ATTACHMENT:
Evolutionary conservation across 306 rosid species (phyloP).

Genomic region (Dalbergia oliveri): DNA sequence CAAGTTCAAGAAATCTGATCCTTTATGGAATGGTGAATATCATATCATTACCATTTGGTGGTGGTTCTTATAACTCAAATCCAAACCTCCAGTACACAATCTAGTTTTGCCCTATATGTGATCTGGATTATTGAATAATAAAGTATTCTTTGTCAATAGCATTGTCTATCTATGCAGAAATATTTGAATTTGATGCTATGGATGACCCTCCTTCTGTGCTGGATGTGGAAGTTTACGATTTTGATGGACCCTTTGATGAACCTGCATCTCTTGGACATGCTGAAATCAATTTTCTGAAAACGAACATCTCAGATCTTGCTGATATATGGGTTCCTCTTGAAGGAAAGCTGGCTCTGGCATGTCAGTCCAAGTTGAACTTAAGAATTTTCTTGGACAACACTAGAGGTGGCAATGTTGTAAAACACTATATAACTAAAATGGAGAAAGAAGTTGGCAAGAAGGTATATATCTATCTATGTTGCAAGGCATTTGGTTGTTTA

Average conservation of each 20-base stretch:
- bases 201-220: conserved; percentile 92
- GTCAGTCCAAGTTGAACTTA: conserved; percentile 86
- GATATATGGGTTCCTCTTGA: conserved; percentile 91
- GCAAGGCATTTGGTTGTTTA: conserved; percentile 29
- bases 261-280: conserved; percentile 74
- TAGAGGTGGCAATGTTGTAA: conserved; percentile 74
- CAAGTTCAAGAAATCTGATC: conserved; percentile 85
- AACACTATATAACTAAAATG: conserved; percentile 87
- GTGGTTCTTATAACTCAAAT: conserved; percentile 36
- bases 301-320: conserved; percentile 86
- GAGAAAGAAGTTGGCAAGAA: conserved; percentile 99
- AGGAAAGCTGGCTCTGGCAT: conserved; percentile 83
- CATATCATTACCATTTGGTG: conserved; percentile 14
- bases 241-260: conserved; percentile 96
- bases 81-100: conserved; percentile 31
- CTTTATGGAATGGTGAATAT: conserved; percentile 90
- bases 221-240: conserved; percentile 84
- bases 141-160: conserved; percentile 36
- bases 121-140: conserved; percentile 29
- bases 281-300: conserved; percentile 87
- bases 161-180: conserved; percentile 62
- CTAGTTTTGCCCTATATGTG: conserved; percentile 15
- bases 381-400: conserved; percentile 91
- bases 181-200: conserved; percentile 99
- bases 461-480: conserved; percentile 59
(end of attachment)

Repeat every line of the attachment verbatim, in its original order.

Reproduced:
Evolutionary conservation across 306 rosid species (phyloP).

Genomic region (Dalbergia oliveri): DNA sequence CAAGTTCAAGAAATCTGATCCTTTATGGAATGGTGAATATCATATCATTACCATTTGGTGGTGGTTCTTATAACTCAAATCCAAACCTCCAGTACACAATCTAGTTTTGCCCTATATGTGATCTGGATTATTGAATAATAAAGTATTCTTTGTCAATAGCATTGTCTATCTATGCAGAAATATTTGAATTTGATGCTATGGATGACCCTCCTTCTGTGCTGGATGTGGAAGTTTACGATTTTGATGGACCCTTTGATGAACCTGCATCTCTTGGACATGCTGAAATCAATTTTCTGAAAACGAACATCTCAGATCTTGCTGATATATGGGTTCCTCTTGAAGGAAAGCTGGCTCTGGCATGTCAGTCCAAGTTGAACTTAAGAATTTTCTTGGACAACACTAGAGGTGGCAATGTTGTAAAACACTATATAACTAAAATGGAGAAAGAAGTTGGCAAGAAGGTATATATCTATCTATGTTGCAAGGCATTTGGTTGTTTA

Average conservation of each 20-base stretch:
- bases 201-220: conserved; percentile 92
- GTCAGTCCAAGTTGAACTTA: conserved; percentile 86
- GATATATGGGTTCCTCTTGA: conserved; percentile 91
- GCAAGGCATTTGGTTGTTTA: conserved; percentile 29
- bases 261-280: conserved; percentile 74
- TAGAGGTGGCAATGTTGTAA: conserved; percentile 74
- CAAGTTCAAGAAATCTGATC: conserved; percentile 85
- AACACTATATAACTAAAATG: conserved; percentile 87
- GTGGTTCTTATAACTCAAAT: conserved; percentile 36
- bases 301-320: conserved; percentile 86
- GAGAAAGAAGTTGGCAAGAA: conserved; percentile 99
- AGGAAAGCTGGCTCTGGCAT: conserved; percentile 83
- CATATCATTACCATTTGGTG: conserved; percentile 14
- bases 241-260: conserved; percentile 96
- bases 81-100: conserved; percentile 31
- CTTTATGGAATGGTGAATAT: conserved; percentile 90
- bases 221-240: conserved; percentile 84
- bases 141-160: conserved; percentile 36
- bases 121-140: conserved; percentile 29
- bases 281-300: conserved; percentile 87
- bases 161-180: conserved; percentile 62
- CTAGTTTTGCCCTATATGTG: conserved; percentile 15
- bases 381-400: conserved; percentile 91
- bases 181-200: conserved; percentile 99
- bases 461-480: conserved; percentile 59